by Staff Writers
New York (AFP) Aug 29, 2011
Troubled US financial giant Bank of America said Monday it would sell roughly half of its 10 percent stake in China Construction Bank for about $8.3 billion in cash.
The sale will help Bank of America strengthen its capital base and implement the tougher Basel III standards imposed by global regulators, said the bank, which has suffered a steep decline in its share price in recent weeks.
BoA's shares surged on the news, closing 8.1 percent higher, although they are still down more than 13 percent over the past month and more than 37 percent since the beginning of the year.
"Our partnership with China Construction Bank has been mutually beneficial," BofA chief executive Brian Moynihan said in a statement.
Bank of America did not identify who was acquiring its shares of CCB, describing the buyers only as "a group of investors."
Media reports have identified possible buyers as Asian and Middle East sovereign wealth funds and US private equity firms Blackstone and KKR.
Singapore's state investment company, Temasek Holdings, had been considering buying part of the stake, The Wall Street Journal reported, citing anonymous sources.
Under the terms of the deal, which is expected to close in the third quarter of 2011, BofA will sell 13.1 billion shares of CCB. It will book an after-tax gain of $3.3 billion on its sale of the shares, which it bought in 2005.
The largest US bank in terms of deposits, Bank of America has struggled to recover from the 2008 financial meltdown.
It posted a $9.1 billion loss for the second quarter, mostly caused by a huge $8.5 settlement to resolve claims stemming from its issuance of mortgage-backed securities that went sour during the crisis.
Until Monday, Bank of America had refused to comment on speculation that it was considering a sale of its stake in Beijing-based CCB, which is majority-owned by the Chinese government.
Investors have been dumping the US bank's stock amid fears that its legal woes and the sluggish US economy would prevent it from raising enough capital to meet the Basel III standards imposed after the financial crisis.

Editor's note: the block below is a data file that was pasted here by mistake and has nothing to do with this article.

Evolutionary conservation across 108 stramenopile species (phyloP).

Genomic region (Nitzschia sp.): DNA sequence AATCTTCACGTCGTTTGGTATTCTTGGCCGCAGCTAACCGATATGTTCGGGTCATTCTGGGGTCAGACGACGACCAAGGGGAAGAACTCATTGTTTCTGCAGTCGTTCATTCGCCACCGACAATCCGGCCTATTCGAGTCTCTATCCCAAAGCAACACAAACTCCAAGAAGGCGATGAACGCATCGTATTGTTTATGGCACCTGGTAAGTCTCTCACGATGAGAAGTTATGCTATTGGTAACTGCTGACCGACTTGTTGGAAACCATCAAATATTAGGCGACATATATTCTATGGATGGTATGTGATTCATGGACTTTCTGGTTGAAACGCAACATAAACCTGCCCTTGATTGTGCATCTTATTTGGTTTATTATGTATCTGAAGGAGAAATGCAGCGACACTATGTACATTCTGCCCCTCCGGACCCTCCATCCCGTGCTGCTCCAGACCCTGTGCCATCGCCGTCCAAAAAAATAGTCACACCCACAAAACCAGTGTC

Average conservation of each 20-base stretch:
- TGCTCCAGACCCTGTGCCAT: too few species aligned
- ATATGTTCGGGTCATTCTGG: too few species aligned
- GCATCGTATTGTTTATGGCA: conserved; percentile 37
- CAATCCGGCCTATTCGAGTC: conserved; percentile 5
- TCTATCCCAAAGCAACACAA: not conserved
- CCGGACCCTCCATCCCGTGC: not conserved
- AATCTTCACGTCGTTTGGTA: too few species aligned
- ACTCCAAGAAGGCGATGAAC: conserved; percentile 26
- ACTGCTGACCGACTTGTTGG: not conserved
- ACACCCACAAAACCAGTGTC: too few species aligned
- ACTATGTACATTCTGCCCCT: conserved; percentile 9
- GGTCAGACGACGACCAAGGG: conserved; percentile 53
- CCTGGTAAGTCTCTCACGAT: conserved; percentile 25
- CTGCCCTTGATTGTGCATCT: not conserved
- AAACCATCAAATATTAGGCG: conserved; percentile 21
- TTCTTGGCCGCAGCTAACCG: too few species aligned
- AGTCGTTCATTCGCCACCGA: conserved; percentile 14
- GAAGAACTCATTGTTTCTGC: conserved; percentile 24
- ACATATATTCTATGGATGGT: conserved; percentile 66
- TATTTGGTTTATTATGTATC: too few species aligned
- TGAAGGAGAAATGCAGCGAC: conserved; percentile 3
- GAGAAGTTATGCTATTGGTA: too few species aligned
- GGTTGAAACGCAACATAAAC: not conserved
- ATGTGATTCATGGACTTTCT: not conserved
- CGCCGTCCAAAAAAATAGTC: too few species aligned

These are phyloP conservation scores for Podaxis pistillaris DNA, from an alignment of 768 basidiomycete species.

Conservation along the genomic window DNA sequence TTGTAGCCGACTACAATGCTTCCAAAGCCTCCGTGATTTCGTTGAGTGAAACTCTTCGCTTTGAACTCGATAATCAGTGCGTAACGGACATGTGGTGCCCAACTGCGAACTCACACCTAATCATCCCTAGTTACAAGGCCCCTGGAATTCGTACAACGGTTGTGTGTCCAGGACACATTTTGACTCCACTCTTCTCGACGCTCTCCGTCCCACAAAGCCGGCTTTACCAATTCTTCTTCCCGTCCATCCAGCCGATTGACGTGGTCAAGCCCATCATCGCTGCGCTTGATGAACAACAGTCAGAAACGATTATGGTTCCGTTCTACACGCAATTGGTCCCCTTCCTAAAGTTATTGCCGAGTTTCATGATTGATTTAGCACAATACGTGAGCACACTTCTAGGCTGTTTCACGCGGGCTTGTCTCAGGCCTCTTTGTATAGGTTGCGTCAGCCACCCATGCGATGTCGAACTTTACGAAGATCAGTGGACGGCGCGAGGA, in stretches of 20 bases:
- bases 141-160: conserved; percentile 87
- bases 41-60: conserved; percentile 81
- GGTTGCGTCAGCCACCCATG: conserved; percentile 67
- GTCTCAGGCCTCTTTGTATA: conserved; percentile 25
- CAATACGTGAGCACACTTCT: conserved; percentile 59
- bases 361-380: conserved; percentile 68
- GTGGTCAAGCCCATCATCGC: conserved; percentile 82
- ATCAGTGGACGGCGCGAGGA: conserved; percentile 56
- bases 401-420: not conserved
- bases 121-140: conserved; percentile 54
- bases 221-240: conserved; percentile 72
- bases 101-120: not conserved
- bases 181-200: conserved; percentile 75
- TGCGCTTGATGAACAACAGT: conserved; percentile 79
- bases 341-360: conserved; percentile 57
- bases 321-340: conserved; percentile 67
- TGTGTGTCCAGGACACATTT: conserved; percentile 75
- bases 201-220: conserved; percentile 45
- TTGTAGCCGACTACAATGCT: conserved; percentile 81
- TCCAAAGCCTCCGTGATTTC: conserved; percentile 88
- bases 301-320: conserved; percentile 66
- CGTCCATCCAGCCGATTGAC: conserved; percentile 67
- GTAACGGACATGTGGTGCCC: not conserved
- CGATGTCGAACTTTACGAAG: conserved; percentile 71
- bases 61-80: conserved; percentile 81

The bank got a major boost on Thursday when billionaire Warren Buffett said he would invest $5 billion in BofA and strongly endorsed the bank's embattled management team.
The sale of CCB shares will further improve Bank of America's capital ratios, the bank said, helping to allay concerns that it is undercapitalized and not moving quickly enough to meet the Basel III rules.
Earlier this month, BofA said it would sell its $8.6 billion Canadian credit card portfolio and would exit its credit card businesses in Britain and Ireland, as part of a strategy of unloading non-core assets.
Through such sales, in August BofA will raise its Tier 1 common capital by $5.8 billion and reduce its its risk-weighted assets, as defined by Basel I rules, by $16.1 billion, the bank said in Monday's statement.
Bank of America also said that reducing its stake in CCB to below 10 percent would let it comply with Basel III rules limiting the amount of investments in financial institutions that banks can count towards their Tier 1 capital.
"This has a moderately positive effect," said Dick Bove, a banking industry analyst with Rochdale Securities.
"By selling it, they reduce their risk-weighted assets and at the same time they increase their retained earnings."
The Basel III requirements, which were imposed after the 2008 financial crisis exposed many banks as undercapitalized, have proved to be a headache for Bank of America and other US banks.
Under the rules, which are being implemented in phases from 2013 to 2019, banks need to reduce their debt-to-capital ratios and can no longer count certain kinds of risky assets as their base capital.
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Facebook shutting down online Deals program
Washington (AFP) Aug 27, 2011
Facebook is ending a Deals program launched in April which offered online bargains like Groupon, LivingSocial and other companies. "After testing Deals for four months, we've decided to end our Deals product in the coming weeks," the Palo Alto, California-based social network said in a statement. "We think there is a lot of power in a social approach to driving people into local business ... read more
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